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An analysis of the dance-related injuries in 113,084 adolescents in US emergency rooms from 1991–2007 was conducted using data from the National Electronic Injury Surveillance System.[52] The most common injury found among the data were sprains and strains which accounted for 52.4% of the data. Additional injuries include back and leg pain, loss of joint mobility in the wearer's knees and blisters. In particular, shoes with a narrow space for the toes can squeeze tightly enough to cause foot deformity.[53] Dancers can add cushioning to the soles of their dancing shoes or inserts to ease the pain during dancing.[20]
One of fashion oldest questions dating back to the beging of time we can only assume is "how to walk in high heels" Believe it or not millions of women don't know how to properly walk in high heels so they avoid wearing these sexy shoes out of fear of being embarased or afraind of falling over. Have no fear AMI is here to help and we mad a youtube video to help you out. Click Here To See Our How To Walk In Heels Video!
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First things first: How high do you want to go? If you love the look of being a statuesque beauty who towers over the crowd, a pair of sky-high heels for women will definitely do the trick. If you're wearing heels out for a night of dancing with your S.O., consider their height and yours: If you're already pretty tall, pick lower heels or they'll be staring at your chest all night, but if you're a bit vertically challenged, high heels can bring you up to eye level. Also, think about your comfort level: If you're not used to wearing high heels, it's better to choose shoes with a lower, thicker heel that make you feel more stable.
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In a 2012 study, Kai-Yu Ho, Mark Blanchette and Christopher Powers, wanted to determine if heel height increased patellofemoral joint stress during walking.[25] The patellofemoral joint refers to junction where the femur and patella meet. The study consisted of eleven participants wearing tracking and reflective markers as they walked across a 10 meter force plated walkway in low, medium and high heels. The study showed that as the height of the heel increased, the ball of the foot experienced an increase in pressure resulting in increased discomfort levels and peak patellofemoral joint stress. The researchers also mentioned that the long term usage of high heels would lead to repetitive overstress of the joint which would result in an increase in pain and eventually, patellofemoral joint osteoarthritis and Patellofemoral pain syndrome.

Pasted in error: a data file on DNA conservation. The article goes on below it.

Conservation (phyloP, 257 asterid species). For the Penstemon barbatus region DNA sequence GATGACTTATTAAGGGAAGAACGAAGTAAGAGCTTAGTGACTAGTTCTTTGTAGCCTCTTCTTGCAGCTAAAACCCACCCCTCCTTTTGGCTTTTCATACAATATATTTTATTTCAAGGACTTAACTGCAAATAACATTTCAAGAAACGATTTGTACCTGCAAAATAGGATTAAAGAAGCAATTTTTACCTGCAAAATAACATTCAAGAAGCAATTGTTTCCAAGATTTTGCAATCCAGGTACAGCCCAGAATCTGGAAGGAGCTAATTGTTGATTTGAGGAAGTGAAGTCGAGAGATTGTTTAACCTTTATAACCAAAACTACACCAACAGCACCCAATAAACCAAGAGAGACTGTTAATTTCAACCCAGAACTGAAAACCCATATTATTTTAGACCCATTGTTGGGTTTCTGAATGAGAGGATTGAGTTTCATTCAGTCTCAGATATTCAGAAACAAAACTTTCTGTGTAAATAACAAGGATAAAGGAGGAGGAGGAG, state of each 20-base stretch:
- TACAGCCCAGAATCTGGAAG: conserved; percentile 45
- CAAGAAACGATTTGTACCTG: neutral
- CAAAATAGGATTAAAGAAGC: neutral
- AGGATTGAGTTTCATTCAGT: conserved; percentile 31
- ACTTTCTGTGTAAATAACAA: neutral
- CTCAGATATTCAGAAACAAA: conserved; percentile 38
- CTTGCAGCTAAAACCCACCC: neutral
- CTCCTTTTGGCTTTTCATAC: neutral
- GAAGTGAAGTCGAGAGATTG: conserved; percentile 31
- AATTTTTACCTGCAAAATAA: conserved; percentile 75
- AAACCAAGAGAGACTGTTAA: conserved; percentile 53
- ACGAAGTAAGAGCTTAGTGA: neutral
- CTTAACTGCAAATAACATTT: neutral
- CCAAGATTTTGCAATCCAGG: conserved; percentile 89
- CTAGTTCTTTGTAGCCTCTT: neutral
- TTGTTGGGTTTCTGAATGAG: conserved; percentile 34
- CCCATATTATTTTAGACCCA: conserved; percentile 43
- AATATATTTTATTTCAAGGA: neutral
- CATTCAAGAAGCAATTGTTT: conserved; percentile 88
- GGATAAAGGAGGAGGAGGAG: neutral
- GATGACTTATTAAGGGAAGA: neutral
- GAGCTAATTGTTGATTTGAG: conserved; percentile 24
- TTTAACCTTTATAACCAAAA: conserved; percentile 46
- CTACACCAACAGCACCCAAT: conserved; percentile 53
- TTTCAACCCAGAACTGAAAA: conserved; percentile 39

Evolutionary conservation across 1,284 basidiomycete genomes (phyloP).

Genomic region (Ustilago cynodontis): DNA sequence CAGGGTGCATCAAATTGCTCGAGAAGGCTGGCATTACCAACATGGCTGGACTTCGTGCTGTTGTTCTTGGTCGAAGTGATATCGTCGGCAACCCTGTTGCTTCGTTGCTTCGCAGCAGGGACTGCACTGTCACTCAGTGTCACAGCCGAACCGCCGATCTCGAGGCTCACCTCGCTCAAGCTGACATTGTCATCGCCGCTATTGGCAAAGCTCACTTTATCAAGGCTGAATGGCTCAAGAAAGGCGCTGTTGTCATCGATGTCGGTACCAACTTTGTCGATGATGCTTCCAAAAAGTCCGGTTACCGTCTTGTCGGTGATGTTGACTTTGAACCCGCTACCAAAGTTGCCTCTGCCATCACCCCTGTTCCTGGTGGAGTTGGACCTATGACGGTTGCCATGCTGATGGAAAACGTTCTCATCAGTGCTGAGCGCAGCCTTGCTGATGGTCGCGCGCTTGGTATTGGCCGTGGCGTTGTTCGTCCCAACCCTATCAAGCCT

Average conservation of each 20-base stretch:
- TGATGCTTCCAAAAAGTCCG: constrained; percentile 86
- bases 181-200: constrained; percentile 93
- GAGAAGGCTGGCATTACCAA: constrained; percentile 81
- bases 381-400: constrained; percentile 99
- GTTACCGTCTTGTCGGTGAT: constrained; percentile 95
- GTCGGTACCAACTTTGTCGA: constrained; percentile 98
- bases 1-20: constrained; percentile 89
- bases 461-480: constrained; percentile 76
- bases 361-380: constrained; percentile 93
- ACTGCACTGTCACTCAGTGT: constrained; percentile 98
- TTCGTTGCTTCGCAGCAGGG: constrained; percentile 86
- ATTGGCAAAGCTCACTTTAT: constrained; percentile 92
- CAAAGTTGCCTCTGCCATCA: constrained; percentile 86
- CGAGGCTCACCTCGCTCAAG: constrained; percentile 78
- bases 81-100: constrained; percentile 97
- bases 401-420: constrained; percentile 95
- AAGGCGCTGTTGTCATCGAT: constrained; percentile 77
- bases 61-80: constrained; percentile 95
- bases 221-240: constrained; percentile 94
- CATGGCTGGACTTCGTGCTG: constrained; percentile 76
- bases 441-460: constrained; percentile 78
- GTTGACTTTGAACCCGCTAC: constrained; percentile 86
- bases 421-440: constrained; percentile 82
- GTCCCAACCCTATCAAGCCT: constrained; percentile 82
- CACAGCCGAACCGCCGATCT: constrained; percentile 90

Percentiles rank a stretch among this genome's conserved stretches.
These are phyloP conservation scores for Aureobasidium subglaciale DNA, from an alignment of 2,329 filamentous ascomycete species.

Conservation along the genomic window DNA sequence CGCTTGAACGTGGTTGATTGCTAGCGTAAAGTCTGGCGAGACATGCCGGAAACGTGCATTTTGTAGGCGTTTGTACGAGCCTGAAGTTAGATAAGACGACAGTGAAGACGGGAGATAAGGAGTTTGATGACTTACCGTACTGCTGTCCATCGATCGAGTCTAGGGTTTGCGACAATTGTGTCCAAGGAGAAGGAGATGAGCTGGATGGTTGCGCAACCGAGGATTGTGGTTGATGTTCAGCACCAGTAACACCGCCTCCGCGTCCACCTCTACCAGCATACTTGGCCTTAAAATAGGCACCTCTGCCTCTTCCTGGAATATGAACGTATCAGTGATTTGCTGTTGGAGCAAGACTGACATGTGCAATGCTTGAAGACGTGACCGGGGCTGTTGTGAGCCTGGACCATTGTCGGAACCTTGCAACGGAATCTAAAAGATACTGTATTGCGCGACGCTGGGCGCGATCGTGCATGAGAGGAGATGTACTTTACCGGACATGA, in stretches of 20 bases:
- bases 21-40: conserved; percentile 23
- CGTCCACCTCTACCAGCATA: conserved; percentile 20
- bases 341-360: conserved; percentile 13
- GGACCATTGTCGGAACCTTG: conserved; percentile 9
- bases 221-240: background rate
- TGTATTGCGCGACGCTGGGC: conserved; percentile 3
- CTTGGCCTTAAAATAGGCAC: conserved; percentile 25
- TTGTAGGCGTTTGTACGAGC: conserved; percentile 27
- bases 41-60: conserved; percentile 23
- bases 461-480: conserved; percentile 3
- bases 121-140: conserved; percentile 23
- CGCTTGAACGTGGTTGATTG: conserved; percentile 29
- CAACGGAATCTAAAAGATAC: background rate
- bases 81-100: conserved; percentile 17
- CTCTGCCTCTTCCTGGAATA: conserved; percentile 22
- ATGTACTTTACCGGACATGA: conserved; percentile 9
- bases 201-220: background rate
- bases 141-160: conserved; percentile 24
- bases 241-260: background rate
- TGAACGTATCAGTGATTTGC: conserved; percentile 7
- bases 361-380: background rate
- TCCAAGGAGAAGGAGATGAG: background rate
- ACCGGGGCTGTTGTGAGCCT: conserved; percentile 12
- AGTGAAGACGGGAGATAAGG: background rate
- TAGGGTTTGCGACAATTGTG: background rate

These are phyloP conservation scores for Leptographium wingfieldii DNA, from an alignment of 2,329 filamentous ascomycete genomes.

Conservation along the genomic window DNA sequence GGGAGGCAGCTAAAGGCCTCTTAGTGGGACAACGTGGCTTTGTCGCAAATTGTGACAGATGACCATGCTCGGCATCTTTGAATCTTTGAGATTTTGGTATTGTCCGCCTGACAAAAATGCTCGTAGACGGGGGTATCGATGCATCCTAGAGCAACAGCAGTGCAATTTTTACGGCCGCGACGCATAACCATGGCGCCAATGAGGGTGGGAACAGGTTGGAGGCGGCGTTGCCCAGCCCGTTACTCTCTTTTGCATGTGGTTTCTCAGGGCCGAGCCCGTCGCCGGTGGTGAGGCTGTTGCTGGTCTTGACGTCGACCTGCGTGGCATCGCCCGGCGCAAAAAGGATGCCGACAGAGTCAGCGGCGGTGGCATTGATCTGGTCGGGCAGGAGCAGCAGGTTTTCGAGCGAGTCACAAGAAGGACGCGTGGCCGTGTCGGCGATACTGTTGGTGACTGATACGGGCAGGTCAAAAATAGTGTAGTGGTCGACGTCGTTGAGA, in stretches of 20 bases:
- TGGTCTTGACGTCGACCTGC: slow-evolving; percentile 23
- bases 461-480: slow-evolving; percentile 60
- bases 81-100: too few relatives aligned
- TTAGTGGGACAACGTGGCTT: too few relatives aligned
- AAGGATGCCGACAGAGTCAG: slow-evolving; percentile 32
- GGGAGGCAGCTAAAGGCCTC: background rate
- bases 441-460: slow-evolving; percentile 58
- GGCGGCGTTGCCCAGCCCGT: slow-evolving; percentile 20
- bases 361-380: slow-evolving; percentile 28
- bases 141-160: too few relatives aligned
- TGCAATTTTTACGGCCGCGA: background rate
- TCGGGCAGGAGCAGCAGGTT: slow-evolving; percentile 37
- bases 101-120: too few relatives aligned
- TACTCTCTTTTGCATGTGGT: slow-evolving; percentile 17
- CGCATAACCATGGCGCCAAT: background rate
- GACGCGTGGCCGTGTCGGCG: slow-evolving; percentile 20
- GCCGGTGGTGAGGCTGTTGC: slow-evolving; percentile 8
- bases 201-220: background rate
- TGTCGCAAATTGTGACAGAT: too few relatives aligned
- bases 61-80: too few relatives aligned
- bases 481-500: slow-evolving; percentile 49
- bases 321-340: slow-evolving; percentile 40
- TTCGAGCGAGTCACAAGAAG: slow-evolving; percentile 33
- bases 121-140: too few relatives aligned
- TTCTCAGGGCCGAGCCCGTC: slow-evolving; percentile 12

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In a 2012 study, researchers examined the risk long time high heel wearers would have in regards to calf Muscle fascicle length and strain.[26] The control group consisted of women who wore heels for less than ten hours weekly and the experimental group consisted of women who wore heels for a minimum of forty hours weekly for at least two years. The experimental group was told to walk down a walkway barefoot and in heels while the control group walked down barefoot as cameras recorded their movements to calculate muscle fascicle lengths. The data showed that wearing heels shortened the length of the medial gastrocnemius (MG) muscle fascicles in the calf significantly as well as increasing stiffness in the Achilles Tendon. The experimental group also demonstrated a larger amount of strain on the muscle fascicles while walking in heels because of the flexed position the foot is forced into. The researchers were able to estimate that when wearing heels, the estimated fascicle strains were approximately three times higher and the fascicle strain rate was approximately six times higher. Additionally, they were able to conclude that the long term usage of high heels can increase the risk of injuries such as strain along with discomfort and muscle fatigue.
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A 2001 survey conducted by researchers from Pennsylvania State University using 200 women found that 58% of women complained of lower back pain when wearing heels and 55% of women said they felt the worst overall back pain when wearing the highest heel.[23] The researchers explained that as heel height increases, the body is forced to take on an unnatural posture to maintain its center of gravity. This changed position places more pressure and tension on the lower lumbar spine which explains why the women complained of severe back pain at a higher heel length.

Heels went out of fashion starting around 1810, and then in 1860 they returned at about two and a half inches. The Pinet heel and the Cromwell heel were both introduced during this time.[12] Their production was also increased with the invention and eventual mass production of the sewing machine around the 1850s. With sewing machines, yields increased as machines could quickly and cheaply "position[n] the heel, stitc[h] the upper, and attac[h] the upper to the sole."[9] This is also a prime example of how the popularity of heels interacts with the culture and technology of the time.
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